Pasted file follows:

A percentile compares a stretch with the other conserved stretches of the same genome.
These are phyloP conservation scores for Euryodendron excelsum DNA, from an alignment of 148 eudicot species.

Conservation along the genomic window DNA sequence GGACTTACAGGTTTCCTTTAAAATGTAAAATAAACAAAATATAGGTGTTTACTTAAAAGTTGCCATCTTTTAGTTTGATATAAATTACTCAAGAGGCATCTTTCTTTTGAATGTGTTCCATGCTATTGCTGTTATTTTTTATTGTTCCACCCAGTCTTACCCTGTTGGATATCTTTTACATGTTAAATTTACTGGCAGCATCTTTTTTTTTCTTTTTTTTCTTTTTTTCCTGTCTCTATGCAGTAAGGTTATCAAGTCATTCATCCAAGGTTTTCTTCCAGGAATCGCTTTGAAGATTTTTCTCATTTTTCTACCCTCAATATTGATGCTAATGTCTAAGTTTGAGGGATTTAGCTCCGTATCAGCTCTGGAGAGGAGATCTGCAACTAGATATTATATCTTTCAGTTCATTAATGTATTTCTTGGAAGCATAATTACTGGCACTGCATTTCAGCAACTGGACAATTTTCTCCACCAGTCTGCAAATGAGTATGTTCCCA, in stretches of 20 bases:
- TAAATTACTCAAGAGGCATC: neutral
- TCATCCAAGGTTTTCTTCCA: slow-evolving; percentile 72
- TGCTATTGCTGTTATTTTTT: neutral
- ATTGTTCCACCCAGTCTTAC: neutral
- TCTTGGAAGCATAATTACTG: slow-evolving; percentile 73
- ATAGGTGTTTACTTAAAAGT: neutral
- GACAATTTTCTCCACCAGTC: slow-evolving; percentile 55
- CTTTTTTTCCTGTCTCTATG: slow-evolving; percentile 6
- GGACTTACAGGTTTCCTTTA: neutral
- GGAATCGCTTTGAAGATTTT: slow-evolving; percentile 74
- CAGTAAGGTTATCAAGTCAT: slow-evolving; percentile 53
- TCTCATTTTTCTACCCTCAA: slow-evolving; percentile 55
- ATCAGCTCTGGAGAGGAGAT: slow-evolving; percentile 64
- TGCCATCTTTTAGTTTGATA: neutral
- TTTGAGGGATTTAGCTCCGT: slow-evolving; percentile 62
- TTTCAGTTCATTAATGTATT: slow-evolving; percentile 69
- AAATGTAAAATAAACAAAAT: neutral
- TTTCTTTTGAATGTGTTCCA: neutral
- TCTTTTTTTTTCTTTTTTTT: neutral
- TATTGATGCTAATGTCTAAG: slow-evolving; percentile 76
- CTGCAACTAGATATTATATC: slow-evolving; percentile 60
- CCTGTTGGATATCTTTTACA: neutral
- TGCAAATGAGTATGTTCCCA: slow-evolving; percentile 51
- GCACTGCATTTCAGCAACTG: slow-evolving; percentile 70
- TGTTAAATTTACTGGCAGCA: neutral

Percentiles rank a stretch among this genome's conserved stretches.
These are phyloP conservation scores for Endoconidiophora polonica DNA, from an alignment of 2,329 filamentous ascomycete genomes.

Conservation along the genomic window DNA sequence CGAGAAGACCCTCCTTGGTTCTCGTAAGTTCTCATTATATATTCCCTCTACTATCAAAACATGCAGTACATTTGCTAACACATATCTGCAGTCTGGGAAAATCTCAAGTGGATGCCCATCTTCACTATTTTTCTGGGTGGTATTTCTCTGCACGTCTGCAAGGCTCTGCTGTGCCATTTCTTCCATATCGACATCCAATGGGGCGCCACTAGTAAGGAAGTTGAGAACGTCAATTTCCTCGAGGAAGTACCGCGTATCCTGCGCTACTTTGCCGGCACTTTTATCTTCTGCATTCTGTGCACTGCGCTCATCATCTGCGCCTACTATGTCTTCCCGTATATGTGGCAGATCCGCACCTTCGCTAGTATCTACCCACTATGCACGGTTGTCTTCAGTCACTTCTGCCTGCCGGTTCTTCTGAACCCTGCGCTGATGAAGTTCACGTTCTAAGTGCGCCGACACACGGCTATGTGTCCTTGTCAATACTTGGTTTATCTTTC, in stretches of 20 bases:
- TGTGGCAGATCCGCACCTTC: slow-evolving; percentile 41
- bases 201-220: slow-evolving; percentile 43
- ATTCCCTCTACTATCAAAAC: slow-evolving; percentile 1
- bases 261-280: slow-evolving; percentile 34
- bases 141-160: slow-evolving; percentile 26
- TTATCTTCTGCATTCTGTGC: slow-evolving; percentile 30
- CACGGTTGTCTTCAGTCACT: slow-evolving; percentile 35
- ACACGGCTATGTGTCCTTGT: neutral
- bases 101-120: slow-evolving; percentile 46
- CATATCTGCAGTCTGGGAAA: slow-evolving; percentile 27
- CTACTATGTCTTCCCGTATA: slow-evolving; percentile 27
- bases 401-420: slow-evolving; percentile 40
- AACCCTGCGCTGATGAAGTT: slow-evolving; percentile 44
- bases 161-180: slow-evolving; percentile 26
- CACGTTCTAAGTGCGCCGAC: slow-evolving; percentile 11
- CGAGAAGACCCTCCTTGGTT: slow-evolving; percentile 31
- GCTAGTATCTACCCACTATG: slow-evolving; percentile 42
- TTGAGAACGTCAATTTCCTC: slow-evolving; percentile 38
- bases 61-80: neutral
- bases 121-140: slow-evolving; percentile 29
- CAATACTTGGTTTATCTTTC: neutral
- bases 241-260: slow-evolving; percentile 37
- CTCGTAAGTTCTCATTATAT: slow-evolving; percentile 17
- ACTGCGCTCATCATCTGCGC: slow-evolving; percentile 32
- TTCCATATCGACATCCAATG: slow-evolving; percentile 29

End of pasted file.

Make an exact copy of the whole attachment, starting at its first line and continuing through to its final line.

A percentile compares a stretch with the other conserved stretches of the same genome.
These are phyloP conservation scores for Euryodendron excelsum DNA, from an alignment of 148 eudicot species.

Conservation along the genomic window DNA sequence GGACTTACAGGTTTCCTTTAAAATGTAAAATAAACAAAATATAGGTGTTTACTTAAAAGTTGCCATCTTTTAGTTTGATATAAATTACTCAAGAGGCATCTTTCTTTTGAATGTGTTCCATGCTATTGCTGTTATTTTTTATTGTTCCACCCAGTCTTACCCTGTTGGATATCTTTTACATGTTAAATTTACTGGCAGCATCTTTTTTTTTCTTTTTTTTCTTTTTTTCCTGTCTCTATGCAGTAAGGTTATCAAGTCATTCATCCAAGGTTTTCTTCCAGGAATCGCTTTGAAGATTTTTCTCATTTTTCTACCCTCAATATTGATGCTAATGTCTAAGTTTGAGGGATTTAGCTCCGTATCAGCTCTGGAGAGGAGATCTGCAACTAGATATTATATCTTTCAGTTCATTAATGTATTTCTTGGAAGCATAATTACTGGCACTGCATTTCAGCAACTGGACAATTTTCTCCACCAGTCTGCAAATGAGTATGTTCCCA, in stretches of 20 bases:
- TAAATTACTCAAGAGGCATC: neutral
- TCATCCAAGGTTTTCTTCCA: slow-evolving; percentile 72
- TGCTATTGCTGTTATTTTTT: neutral
- ATTGTTCCACCCAGTCTTAC: neutral
- TCTTGGAAGCATAATTACTG: slow-evolving; percentile 73
- ATAGGTGTTTACTTAAAAGT: neutral
- GACAATTTTCTCCACCAGTC: slow-evolving; percentile 55
- CTTTTTTTCCTGTCTCTATG: slow-evolving; percentile 6
- GGACTTACAGGTTTCCTTTA: neutral
- GGAATCGCTTTGAAGATTTT: slow-evolving; percentile 74
- CAGTAAGGTTATCAAGTCAT: slow-evolving; percentile 53
- TCTCATTTTTCTACCCTCAA: slow-evolving; percentile 55
- ATCAGCTCTGGAGAGGAGAT: slow-evolving; percentile 64
- TGCCATCTTTTAGTTTGATA: neutral
- TTTGAGGGATTTAGCTCCGT: slow-evolving; percentile 62
- TTTCAGTTCATTAATGTATT: slow-evolving; percentile 69
- AAATGTAAAATAAACAAAAT: neutral
- TTTCTTTTGAATGTGTTCCA: neutral
- TCTTTTTTTTTCTTTTTTTT: neutral
- TATTGATGCTAATGTCTAAG: slow-evolving; percentile 76
- CTGCAACTAGATATTATATC: slow-evolving; percentile 60
- CCTGTTGGATATCTTTTACA: neutral
- TGCAAATGAGTATGTTCCCA: slow-evolving; percentile 51
- GCACTGCATTTCAGCAACTG: slow-evolving; percentile 70
- TGTTAAATTTACTGGCAGCA: neutral

Percentiles rank a stretch among this genome's conserved stretches.
These are phyloP conservation scores for Endoconidiophora polonica DNA, from an alignment of 2,329 filamentous ascomycete genomes.

Conservation along the genomic window DNA sequence CGAGAAGACCCTCCTTGGTTCTCGTAAGTTCTCATTATATATTCCCTCTACTATCAAAACATGCAGTACATTTGCTAACACATATCTGCAGTCTGGGAAAATCTCAAGTGGATGCCCATCTTCACTATTTTTCTGGGTGGTATTTCTCTGCACGTCTGCAAGGCTCTGCTGTGCCATTTCTTCCATATCGACATCCAATGGGGCGCCACTAGTAAGGAAGTTGAGAACGTCAATTTCCTCGAGGAAGTACCGCGTATCCTGCGCTACTTTGCCGGCACTTTTATCTTCTGCATTCTGTGCACTGCGCTCATCATCTGCGCCTACTATGTCTTCCCGTATATGTGGCAGATCCGCACCTTCGCTAGTATCTACCCACTATGCACGGTTGTCTTCAGTCACTTCTGCCTGCCGGTTCTTCTGAACCCTGCGCTGATGAAGTTCACGTTCTAAGTGCGCCGACACACGGCTATGTGTCCTTGTCAATACTTGGTTTATCTTTC, in stretches of 20 bases:
- TGTGGCAGATCCGCACCTTC: slow-evolving; percentile 41
- bases 201-220: slow-evolving; percentile 43
- ATTCCCTCTACTATCAAAAC: slow-evolving; percentile 1
- bases 261-280: slow-evolving; percentile 34
- bases 141-160: slow-evolving; percentile 26
- TTATCTTCTGCATTCTGTGC: slow-evolving; percentile 30
- CACGGTTGTCTTCAGTCACT: slow-evolving; percentile 35
- ACACGGCTATGTGTCCTTGT: neutral
- bases 101-120: slow-evolving; percentile 46
- CATATCTGCAGTCTGGGAAA: slow-evolving; percentile 27
- CTACTATGTCTTCCCGTATA: slow-evolving; percentile 27
- bases 401-420: slow-evolving; percentile 40
- AACCCTGCGCTGATGAAGTT: slow-evolving; percentile 44
- bases 161-180: slow-evolving; percentile 26
- CACGTTCTAAGTGCGCCGAC: slow-evolving; percentile 11
- CGAGAAGACCCTCCTTGGTT: slow-evolving; percentile 31
- GCTAGTATCTACCCACTATG: slow-evolving; percentile 42
- TTGAGAACGTCAATTTCCTC: slow-evolving; percentile 38
- bases 61-80: neutral
- bases 121-140: slow-evolving; percentile 29
- CAATACTTGGTTTATCTTTC: neutral
- bases 241-260: slow-evolving; percentile 37
- CTCGTAAGTTCTCATTATAT: slow-evolving; percentile 17
- ACTGCGCTCATCATCTGCGC: slow-evolving; percentile 32
- TTCCATATCGACATCCAATG: slow-evolving; percentile 29